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Christine Lambrecht resigns as German Defense Minister

German Defense Minister Christine Lambrecht has resigned after enduring a year of heavy criticism over repeated public blunders, her response to the war in Ukraine and slow progress on a planned military buildup.

Ms Lambrecht is the most senior member of Chancellor Olaf Scholz’s government to step down so far, and her departure is likely to be seen as a blow to him and his party, the Social Democrats, leading members of his three-party government coalition. .

Mr. Scholz had repeatedly defended Mrs. Lambrecht, a former justice minister and fellow Social Democrat, calling her a “first-rate defense minister” in a recent interview with the newspaper Süddeutsche Zeitung.

Since taking office when Mr Scholz’s government took office last year, Ms Lambrecht has been dogged by critics and has become a focal point of attack for conservative Christian Democrats, the main opposition party.

She had no previous military experience and was widely seen by fellow politicians and security experts as lacking interest in leading the Ministry of Defense. According to Germany’s top-selling daily Bild, Ms Lambrecht had been unable to name German military ranks in an interview with the paper.

“The media that has focused on me as a person for months hardly allows objective reporting and discussion of the German military, armed forces and security policy decisions in the interests of German citizens,” said Ms. Lambrecht in a statement released on Monday. Morning.

The resignation came at a difficult time for Mr Scholz, whose government faces increasing pressure to send its Leopard 2 heavy tanks to Ukraine – or to allow other European countries to send their Leopard tanks. Countries are required to receive approval from Berlin before sending German-made weapons. But his departure is not expected to change Germany’s reluctance so far to send tanks: that decision has always been seen as a chancery decision.

A successor to Ms. Lambrecht has yet to be announced, and finding one could present another challenge for Mr. Scholz. The Ministry of Defense is often very difficult to fill in Germany, especially in the ranks of the Social Democrats, a party which is still struggling internally to abandon a pacifist foreign policy in the wake of the Russian invasion of Ukraine. . Another option he has is to redesign the cabinet.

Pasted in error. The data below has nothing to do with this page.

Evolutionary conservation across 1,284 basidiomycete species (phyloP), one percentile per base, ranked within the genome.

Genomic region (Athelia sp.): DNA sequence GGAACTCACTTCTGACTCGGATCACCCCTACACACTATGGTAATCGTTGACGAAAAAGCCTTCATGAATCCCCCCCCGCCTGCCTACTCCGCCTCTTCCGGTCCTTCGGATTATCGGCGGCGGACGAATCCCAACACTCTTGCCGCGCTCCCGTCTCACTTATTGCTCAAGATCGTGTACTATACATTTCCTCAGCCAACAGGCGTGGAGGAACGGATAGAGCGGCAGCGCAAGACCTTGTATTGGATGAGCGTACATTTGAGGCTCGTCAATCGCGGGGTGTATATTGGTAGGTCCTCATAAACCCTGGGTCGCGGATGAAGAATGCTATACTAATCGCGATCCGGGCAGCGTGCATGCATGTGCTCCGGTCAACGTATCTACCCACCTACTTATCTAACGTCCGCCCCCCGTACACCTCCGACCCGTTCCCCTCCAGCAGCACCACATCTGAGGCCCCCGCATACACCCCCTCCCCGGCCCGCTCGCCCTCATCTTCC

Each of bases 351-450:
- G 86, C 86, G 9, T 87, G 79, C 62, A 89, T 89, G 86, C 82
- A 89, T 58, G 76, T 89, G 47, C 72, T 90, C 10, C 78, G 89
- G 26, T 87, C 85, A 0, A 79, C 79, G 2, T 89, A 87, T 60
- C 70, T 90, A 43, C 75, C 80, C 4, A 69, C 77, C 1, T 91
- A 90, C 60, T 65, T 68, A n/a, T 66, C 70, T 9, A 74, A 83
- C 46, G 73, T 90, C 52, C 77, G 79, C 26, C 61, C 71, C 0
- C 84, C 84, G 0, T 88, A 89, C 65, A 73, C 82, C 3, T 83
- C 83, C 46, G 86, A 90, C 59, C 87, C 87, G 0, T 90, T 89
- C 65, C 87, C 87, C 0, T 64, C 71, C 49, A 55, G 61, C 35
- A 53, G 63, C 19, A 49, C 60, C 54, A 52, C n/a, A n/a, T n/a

Ms Lambrecht had faced growing public scorn since the start of the war in Ukraine. As European nations debated sending weapons to Kyiv at the start of the invasion, Ms Lambrecht trumpeted a delivery of 5,000 helmets. She was the face of the government’s repeated procrastination over arms shipments, despite pursuing a policy largely led by Mr. Scholz.

“She was the wrong person for the job at such a critical time, when everyone was looking to Europe’s greatest power to do more,” said Ulrike Franke, German defense expert at the European Council. foreign relations.

Criticism intensified last summer when it emerged that Ms Lambrecht had used a government helicopter to take her son on a family holiday.

More recently, opposition parties in Germany claimed that Ms Lambrecht was responsible for the slow rollout of a defense fund worth 100 billion euros, or about $108 billion, as part of a government’s plan to significantly strengthen its army in response to the war. in Ukraine. Germany has limited supplies of basic ammunition, sufficient for only hours or days of combat.

Ms Franke said that while the outgoing Defense Minister had often been attacked for decisions actually taken by the Chancellery, Ms Lambrecht’s main flaw was her inability or unwillingness to embrace the Chancellor’s proclaimed plan of a “Zeitenwende “, or turning point, in Germany’s foreign and military policy.

One of the main goals set by Mr. Scholz was to prepare the German armed forces for an era of heightened insecurity in Europe, following the Russian invasion of Ukraine.

“She didn’t seem to want to drive any real reform efforts,” Ms. Franke said. “With the Zeitenwende there was a real openness to change things, and it didn’t seem like she had the ambition to do that.”

The final straw appears to have been a goofy video posted on New Year’s Eve on Ms Lambrecht’s personal Instagram account. In it, Ms Lambrecht discussed the war in Ukraine and offered seasonal greetings against the noisy backdrop of fireworks in Berlin. Critics called her deaf, and even her own ministry distanced itself from the video, saying it was a personal statement.

Last week, the cover story of German news magazine Der Spiegel took aim at the government’s progress in revitalizing the military, and in that story, Ms Lambrecht again came under heavy criticism, from members German forces accusing him of letting the army fall into a state of “sepsis”.

In her statement, Ms Lambrecht said she hoped her resignation would put the public’s attention back where it belonged. “The valuable work of the soldiers and the many motivated people in the area of ​​operations must be front and center,” she said.

Christopher F. Schuetze contributed report.

nytimes Gt

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